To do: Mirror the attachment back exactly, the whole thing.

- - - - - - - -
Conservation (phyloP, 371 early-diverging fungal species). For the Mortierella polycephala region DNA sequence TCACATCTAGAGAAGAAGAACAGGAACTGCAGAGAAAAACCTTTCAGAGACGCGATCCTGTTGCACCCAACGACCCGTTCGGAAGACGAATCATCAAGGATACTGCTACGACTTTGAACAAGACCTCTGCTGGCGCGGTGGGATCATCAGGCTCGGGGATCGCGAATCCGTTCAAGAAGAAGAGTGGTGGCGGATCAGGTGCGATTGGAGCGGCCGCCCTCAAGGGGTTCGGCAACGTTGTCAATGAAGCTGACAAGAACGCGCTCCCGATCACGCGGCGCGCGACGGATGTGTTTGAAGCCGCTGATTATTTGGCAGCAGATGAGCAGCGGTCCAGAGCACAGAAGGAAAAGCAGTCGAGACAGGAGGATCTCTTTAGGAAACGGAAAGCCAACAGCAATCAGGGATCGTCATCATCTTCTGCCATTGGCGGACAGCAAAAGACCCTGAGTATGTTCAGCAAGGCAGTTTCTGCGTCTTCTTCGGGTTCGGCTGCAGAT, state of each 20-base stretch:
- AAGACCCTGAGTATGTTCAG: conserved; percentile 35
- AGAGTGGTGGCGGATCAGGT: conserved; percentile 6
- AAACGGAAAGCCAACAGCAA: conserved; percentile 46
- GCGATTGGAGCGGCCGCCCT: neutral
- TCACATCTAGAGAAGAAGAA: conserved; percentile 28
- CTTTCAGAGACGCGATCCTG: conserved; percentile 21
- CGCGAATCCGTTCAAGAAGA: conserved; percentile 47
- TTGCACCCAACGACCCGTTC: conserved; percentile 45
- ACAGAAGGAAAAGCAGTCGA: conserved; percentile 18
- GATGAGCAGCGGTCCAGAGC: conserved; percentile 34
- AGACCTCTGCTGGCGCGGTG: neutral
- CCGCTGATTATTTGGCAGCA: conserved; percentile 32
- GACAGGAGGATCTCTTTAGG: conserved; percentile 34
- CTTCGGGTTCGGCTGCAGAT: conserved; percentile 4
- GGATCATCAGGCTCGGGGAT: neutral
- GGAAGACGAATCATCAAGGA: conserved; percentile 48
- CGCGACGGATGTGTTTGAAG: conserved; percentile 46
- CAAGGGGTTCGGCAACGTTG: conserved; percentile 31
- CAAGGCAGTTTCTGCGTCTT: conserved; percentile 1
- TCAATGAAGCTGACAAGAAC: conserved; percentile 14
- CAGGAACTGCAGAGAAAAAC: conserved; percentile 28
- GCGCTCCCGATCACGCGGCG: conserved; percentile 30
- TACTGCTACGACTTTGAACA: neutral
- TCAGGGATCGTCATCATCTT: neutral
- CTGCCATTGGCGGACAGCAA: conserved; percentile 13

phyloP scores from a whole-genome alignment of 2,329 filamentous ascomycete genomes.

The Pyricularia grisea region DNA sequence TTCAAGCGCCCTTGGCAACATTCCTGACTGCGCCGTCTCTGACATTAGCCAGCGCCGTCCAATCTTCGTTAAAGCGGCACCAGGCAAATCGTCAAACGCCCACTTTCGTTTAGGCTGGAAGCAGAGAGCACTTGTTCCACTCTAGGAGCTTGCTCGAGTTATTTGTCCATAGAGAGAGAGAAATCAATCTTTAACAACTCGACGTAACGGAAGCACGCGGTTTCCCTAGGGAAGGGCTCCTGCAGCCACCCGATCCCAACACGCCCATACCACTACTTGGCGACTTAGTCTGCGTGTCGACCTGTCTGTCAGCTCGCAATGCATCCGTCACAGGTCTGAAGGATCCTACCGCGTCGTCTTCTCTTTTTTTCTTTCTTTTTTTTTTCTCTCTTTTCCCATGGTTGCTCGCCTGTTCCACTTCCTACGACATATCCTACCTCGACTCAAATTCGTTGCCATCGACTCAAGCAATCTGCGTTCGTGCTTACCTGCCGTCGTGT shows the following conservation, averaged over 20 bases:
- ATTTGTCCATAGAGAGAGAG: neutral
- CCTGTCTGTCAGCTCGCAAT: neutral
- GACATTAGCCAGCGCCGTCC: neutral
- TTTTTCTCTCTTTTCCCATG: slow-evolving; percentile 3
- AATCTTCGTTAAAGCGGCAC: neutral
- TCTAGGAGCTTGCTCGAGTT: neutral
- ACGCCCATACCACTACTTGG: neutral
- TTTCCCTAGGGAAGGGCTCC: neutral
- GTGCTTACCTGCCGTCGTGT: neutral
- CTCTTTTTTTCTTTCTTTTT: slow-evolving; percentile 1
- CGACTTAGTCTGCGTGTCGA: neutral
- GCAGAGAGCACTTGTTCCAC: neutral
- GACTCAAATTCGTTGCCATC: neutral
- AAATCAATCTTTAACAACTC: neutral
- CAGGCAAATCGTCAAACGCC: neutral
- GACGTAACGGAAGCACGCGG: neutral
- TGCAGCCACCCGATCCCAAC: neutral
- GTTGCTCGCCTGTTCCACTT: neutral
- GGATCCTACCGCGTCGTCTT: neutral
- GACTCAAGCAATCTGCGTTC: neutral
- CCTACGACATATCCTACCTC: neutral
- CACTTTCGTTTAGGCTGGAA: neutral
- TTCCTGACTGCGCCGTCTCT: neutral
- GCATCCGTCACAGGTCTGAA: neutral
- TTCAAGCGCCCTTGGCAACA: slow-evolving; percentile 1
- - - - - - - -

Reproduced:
Conservation (phyloP, 371 early-diverging fungal species). For the Mortierella polycephala region DNA sequence TCACATCTAGAGAAGAAGAACAGGAACTGCAGAGAAAAACCTTTCAGAGACGCGATCCTGTTGCACCCAACGACCCGTTCGGAAGACGAATCATCAAGGATACTGCTACGACTTTGAACAAGACCTCTGCTGGCGCGGTGGGATCATCAGGCTCGGGGATCGCGAATCCGTTCAAGAAGAAGAGTGGTGGCGGATCAGGTGCGATTGGAGCGGCCGCCCTCAAGGGGTTCGGCAACGTTGTCAATGAAGCTGACAAGAACGCGCTCCCGATCACGCGGCGCGCGACGGATGTGTTTGAAGCCGCTGATTATTTGGCAGCAGATGAGCAGCGGTCCAGAGCACAGAAGGAAAAGCAGTCGAGACAGGAGGATCTCTTTAGGAAACGGAAAGCCAACAGCAATCAGGGATCGTCATCATCTTCTGCCATTGGCGGACAGCAAAAGACCCTGAGTATGTTCAGCAAGGCAGTTTCTGCGTCTTCTTCGGGTTCGGCTGCAGAT, state of each 20-base stretch:
- AAGACCCTGAGTATGTTCAG: conserved; percentile 35
- AGAGTGGTGGCGGATCAGGT: conserved; percentile 6
- AAACGGAAAGCCAACAGCAA: conserved; percentile 46
- GCGATTGGAGCGGCCGCCCT: neutral
- TCACATCTAGAGAAGAAGAA: conserved; percentile 28
- CTTTCAGAGACGCGATCCTG: conserved; percentile 21
- CGCGAATCCGTTCAAGAAGA: conserved; percentile 47
- TTGCACCCAACGACCCGTTC: conserved; percentile 45
- ACAGAAGGAAAAGCAGTCGA: conserved; percentile 18
- GATGAGCAGCGGTCCAGAGC: conserved; percentile 34
- AGACCTCTGCTGGCGCGGTG: neutral
- CCGCTGATTATTTGGCAGCA: conserved; percentile 32
- GACAGGAGGATCTCTTTAGG: conserved; percentile 34
- CTTCGGGTTCGGCTGCAGAT: conserved; percentile 4
- GGATCATCAGGCTCGGGGAT: neutral
- GGAAGACGAATCATCAAGGA: conserved; percentile 48
- CGCGACGGATGTGTTTGAAG: conserved; percentile 46
- CAAGGGGTTCGGCAACGTTG: conserved; percentile 31
- CAAGGCAGTTTCTGCGTCTT: conserved; percentile 1
- TCAATGAAGCTGACAAGAAC: conserved; percentile 14
- CAGGAACTGCAGAGAAAAAC: conserved; percentile 28
- GCGCTCCCGATCACGCGGCG: conserved; percentile 30
- TACTGCTACGACTTTGAACA: neutral
- TCAGGGATCGTCATCATCTT: neutral
- CTGCCATTGGCGGACAGCAA: conserved; percentile 13

phyloP scores from a whole-genome alignment of 2,329 filamentous ascomycete genomes.

The Pyricularia grisea region DNA sequence TTCAAGCGCCCTTGGCAACATTCCTGACTGCGCCGTCTCTGACATTAGCCAGCGCCGTCCAATCTTCGTTAAAGCGGCACCAGGCAAATCGTCAAACGCCCACTTTCGTTTAGGCTGGAAGCAGAGAGCACTTGTTCCACTCTAGGAGCTTGCTCGAGTTATTTGTCCATAGAGAGAGAGAAATCAATCTTTAACAACTCGACGTAACGGAAGCACGCGGTTTCCCTAGGGAAGGGCTCCTGCAGCCACCCGATCCCAACACGCCCATACCACTACTTGGCGACTTAGTCTGCGTGTCGACCTGTCTGTCAGCTCGCAATGCATCCGTCACAGGTCTGAAGGATCCTACCGCGTCGTCTTCTCTTTTTTTCTTTCTTTTTTTTTTCTCTCTTTTCCCATGGTTGCTCGCCTGTTCCACTTCCTACGACATATCCTACCTCGACTCAAATTCGTTGCCATCGACTCAAGCAATCTGCGTTCGTGCTTACCTGCCGTCGTGT shows the following conservation, averaged over 20 bases:
- ATTTGTCCATAGAGAGAGAG: neutral
- CCTGTCTGTCAGCTCGCAAT: neutral
- GACATTAGCCAGCGCCGTCC: neutral
- TTTTTCTCTCTTTTCCCATG: slow-evolving; percentile 3
- AATCTTCGTTAAAGCGGCAC: neutral
- TCTAGGAGCTTGCTCGAGTT: neutral
- ACGCCCATACCACTACTTGG: neutral
- TTTCCCTAGGGAAGGGCTCC: neutral
- GTGCTTACCTGCCGTCGTGT: neutral
- CTCTTTTTTTCTTTCTTTTT: slow-evolving; percentile 1
- CGACTTAGTCTGCGTGTCGA: neutral
- GCAGAGAGCACTTGTTCCAC: neutral
- GACTCAAATTCGTTGCCATC: neutral
- AAATCAATCTTTAACAACTC: neutral
- CAGGCAAATCGTCAAACGCC: neutral
- GACGTAACGGAAGCACGCGG: neutral
- TGCAGCCACCCGATCCCAAC: neutral
- GTTGCTCGCCTGTTCCACTT: neutral
- GGATCCTACCGCGTCGTCTT: neutral
- GACTCAAGCAATCTGCGTTC: neutral
- CCTACGACATATCCTACCTC: neutral
- CACTTTCGTTTAGGCTGGAA: neutral
- TTCCTGACTGCGCCGTCTCT: neutral
- GCATCCGTCACAGGTCTGAA: neutral
- TTCAAGCGCCCTTGGCAACA: slow-evolving; percentile 1